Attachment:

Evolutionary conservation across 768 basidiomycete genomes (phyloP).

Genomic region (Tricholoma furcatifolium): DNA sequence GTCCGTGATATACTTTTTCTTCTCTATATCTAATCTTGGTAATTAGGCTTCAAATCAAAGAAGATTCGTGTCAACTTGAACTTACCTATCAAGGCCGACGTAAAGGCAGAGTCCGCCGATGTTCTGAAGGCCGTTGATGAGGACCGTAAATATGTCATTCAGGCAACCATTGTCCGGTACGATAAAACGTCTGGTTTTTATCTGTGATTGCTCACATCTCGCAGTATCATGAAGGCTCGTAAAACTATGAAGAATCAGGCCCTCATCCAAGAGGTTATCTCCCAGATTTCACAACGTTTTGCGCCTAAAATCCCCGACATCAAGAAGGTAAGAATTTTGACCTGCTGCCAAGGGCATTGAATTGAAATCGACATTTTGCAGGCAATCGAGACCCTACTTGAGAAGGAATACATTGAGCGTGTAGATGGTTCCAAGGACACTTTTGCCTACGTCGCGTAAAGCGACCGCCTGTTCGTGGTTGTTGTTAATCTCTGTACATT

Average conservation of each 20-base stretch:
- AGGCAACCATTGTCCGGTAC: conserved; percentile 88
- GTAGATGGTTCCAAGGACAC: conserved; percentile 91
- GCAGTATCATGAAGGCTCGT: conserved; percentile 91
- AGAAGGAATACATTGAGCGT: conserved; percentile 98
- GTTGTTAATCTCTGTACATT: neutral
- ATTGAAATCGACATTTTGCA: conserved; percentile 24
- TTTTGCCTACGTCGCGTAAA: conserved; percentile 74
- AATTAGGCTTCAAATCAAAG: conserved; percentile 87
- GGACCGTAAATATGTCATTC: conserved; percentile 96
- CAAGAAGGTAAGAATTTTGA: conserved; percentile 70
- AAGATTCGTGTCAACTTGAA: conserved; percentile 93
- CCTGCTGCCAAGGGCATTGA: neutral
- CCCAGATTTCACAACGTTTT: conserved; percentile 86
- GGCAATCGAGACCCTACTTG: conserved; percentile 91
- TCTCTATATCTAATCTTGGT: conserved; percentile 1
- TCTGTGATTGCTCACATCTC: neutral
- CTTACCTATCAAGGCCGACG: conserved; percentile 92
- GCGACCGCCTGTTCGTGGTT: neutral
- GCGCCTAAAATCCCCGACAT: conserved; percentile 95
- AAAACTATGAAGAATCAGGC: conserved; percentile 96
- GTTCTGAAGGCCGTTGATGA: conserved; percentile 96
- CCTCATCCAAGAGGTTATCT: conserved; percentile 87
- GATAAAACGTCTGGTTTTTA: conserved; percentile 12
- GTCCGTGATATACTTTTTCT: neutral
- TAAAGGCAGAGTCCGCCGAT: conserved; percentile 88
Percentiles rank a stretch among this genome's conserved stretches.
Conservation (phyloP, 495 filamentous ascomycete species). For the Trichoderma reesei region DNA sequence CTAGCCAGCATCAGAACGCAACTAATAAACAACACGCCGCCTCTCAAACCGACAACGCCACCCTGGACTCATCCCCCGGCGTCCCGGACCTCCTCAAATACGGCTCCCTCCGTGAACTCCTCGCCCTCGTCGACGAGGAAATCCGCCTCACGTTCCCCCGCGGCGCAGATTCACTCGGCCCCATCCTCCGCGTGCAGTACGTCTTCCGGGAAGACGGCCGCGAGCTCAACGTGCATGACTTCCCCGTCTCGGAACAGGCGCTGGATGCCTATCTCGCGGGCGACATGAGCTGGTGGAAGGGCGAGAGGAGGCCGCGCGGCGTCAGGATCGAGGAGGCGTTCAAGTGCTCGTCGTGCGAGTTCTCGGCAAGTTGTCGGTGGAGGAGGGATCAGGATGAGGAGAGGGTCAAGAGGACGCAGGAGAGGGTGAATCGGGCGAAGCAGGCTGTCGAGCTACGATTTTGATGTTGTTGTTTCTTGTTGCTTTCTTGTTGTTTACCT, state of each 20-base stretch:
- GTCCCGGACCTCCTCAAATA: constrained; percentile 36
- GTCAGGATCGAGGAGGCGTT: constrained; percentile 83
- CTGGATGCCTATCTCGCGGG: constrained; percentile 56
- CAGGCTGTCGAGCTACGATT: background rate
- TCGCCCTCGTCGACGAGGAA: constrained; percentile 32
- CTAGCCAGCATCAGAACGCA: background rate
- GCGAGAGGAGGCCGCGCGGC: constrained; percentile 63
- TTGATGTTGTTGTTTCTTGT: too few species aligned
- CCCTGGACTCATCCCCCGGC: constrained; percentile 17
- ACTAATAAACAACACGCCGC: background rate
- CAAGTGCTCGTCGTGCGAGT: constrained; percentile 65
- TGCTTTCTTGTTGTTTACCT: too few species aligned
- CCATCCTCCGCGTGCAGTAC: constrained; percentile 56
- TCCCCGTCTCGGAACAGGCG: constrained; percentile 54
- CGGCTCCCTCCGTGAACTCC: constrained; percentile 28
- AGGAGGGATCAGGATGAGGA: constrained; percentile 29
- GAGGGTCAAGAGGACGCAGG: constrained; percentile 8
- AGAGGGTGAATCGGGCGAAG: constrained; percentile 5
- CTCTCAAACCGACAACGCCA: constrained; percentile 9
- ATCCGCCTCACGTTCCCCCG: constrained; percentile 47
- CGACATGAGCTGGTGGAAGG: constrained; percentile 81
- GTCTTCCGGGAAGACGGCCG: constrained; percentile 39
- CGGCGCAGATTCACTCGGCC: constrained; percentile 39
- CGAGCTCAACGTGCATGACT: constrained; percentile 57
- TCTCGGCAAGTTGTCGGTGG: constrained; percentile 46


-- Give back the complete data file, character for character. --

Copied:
Evolutionary conservation across 768 basidiomycete genomes (phyloP).

Genomic region (Tricholoma furcatifolium): DNA sequence GTCCGTGATATACTTTTTCTTCTCTATATCTAATCTTGGTAATTAGGCTTCAAATCAAAGAAGATTCGTGTCAACTTGAACTTACCTATCAAGGCCGACGTAAAGGCAGAGTCCGCCGATGTTCTGAAGGCCGTTGATGAGGACCGTAAATATGTCATTCAGGCAACCATTGTCCGGTACGATAAAACGTCTGGTTTTTATCTGTGATTGCTCACATCTCGCAGTATCATGAAGGCTCGTAAAACTATGAAGAATCAGGCCCTCATCCAAGAGGTTATCTCCCAGATTTCACAACGTTTTGCGCCTAAAATCCCCGACATCAAGAAGGTAAGAATTTTGACCTGCTGCCAAGGGCATTGAATTGAAATCGACATTTTGCAGGCAATCGAGACCCTACTTGAGAAGGAATACATTGAGCGTGTAGATGGTTCCAAGGACACTTTTGCCTACGTCGCGTAAAGCGACCGCCTGTTCGTGGTTGTTGTTAATCTCTGTACATT

Average conservation of each 20-base stretch:
- AGGCAACCATTGTCCGGTAC: conserved; percentile 88
- GTAGATGGTTCCAAGGACAC: conserved; percentile 91
- GCAGTATCATGAAGGCTCGT: conserved; percentile 91
- AGAAGGAATACATTGAGCGT: conserved; percentile 98
- GTTGTTAATCTCTGTACATT: neutral
- ATTGAAATCGACATTTTGCA: conserved; percentile 24
- TTTTGCCTACGTCGCGTAAA: conserved; percentile 74
- AATTAGGCTTCAAATCAAAG: conserved; percentile 87
- GGACCGTAAATATGTCATTC: conserved; percentile 96
- CAAGAAGGTAAGAATTTTGA: conserved; percentile 70
- AAGATTCGTGTCAACTTGAA: conserved; percentile 93
- CCTGCTGCCAAGGGCATTGA: neutral
- CCCAGATTTCACAACGTTTT: conserved; percentile 86
- GGCAATCGAGACCCTACTTG: conserved; percentile 91
- TCTCTATATCTAATCTTGGT: conserved; percentile 1
- TCTGTGATTGCTCACATCTC: neutral
- CTTACCTATCAAGGCCGACG: conserved; percentile 92
- GCGACCGCCTGTTCGTGGTT: neutral
- GCGCCTAAAATCCCCGACAT: conserved; percentile 95
- AAAACTATGAAGAATCAGGC: conserved; percentile 96
- GTTCTGAAGGCCGTTGATGA: conserved; percentile 96
- CCTCATCCAAGAGGTTATCT: conserved; percentile 87
- GATAAAACGTCTGGTTTTTA: conserved; percentile 12
- GTCCGTGATATACTTTTTCT: neutral
- TAAAGGCAGAGTCCGCCGAT: conserved; percentile 88
Percentiles rank a stretch among this genome's conserved stretches.
Conservation (phyloP, 495 filamentous ascomycete species). For the Trichoderma reesei region DNA sequence CTAGCCAGCATCAGAACGCAACTAATAAACAACACGCCGCCTCTCAAACCGACAACGCCACCCTGGACTCATCCCCCGGCGTCCCGGACCTCCTCAAATACGGCTCCCTCCGTGAACTCCTCGCCCTCGTCGACGAGGAAATCCGCCTCACGTTCCCCCGCGGCGCAGATTCACTCGGCCCCATCCTCCGCGTGCAGTACGTCTTCCGGGAAGACGGCCGCGAGCTCAACGTGCATGACTTCCCCGTCTCGGAACAGGCGCTGGATGCCTATCTCGCGGGCGACATGAGCTGGTGGAAGGGCGAGAGGAGGCCGCGCGGCGTCAGGATCGAGGAGGCGTTCAAGTGCTCGTCGTGCGAGTTCTCGGCAAGTTGTCGGTGGAGGAGGGATCAGGATGAGGAGAGGGTCAAGAGGACGCAGGAGAGGGTGAATCGGGCGAAGCAGGCTGTCGAGCTACGATTTTGATGTTGTTGTTTCTTGTTGCTTTCTTGTTGTTTACCT, state of each 20-base stretch:
- GTCCCGGACCTCCTCAAATA: constrained; percentile 36
- GTCAGGATCGAGGAGGCGTT: constrained; percentile 83
- CTGGATGCCTATCTCGCGGG: constrained; percentile 56
- CAGGCTGTCGAGCTACGATT: background rate
- TCGCCCTCGTCGACGAGGAA: constrained; percentile 32
- CTAGCCAGCATCAGAACGCA: background rate
- GCGAGAGGAGGCCGCGCGGC: constrained; percentile 63
- TTGATGTTGTTGTTTCTTGT: too few species aligned
- CCCTGGACTCATCCCCCGGC: constrained; percentile 17
- ACTAATAAACAACACGCCGC: background rate
- CAAGTGCTCGTCGTGCGAGT: constrained; percentile 65
- TGCTTTCTTGTTGTTTACCT: too few species aligned
- CCATCCTCCGCGTGCAGTAC: constrained; percentile 56
- TCCCCGTCTCGGAACAGGCG: constrained; percentile 54
- CGGCTCCCTCCGTGAACTCC: constrained; percentile 28
- AGGAGGGATCAGGATGAGGA: constrained; percentile 29
- GAGGGTCAAGAGGACGCAGG: constrained; percentile 8
- AGAGGGTGAATCGGGCGAAG: constrained; percentile 5
- CTCTCAAACCGACAACGCCA: constrained; percentile 9
- ATCCGCCTCACGTTCCCCCG: constrained; percentile 47
- CGACATGAGCTGGTGGAAGG: constrained; percentile 81
- GTCTTCCGGGAAGACGGCCG: constrained; percentile 39
- CGGCGCAGATTCACTCGGCC: constrained; percentile 39
- CGAGCTCAACGTGCATGACT: constrained; percentile 57
- TCTCGGCAAGTTGTCGGTGG: constrained; percentile 46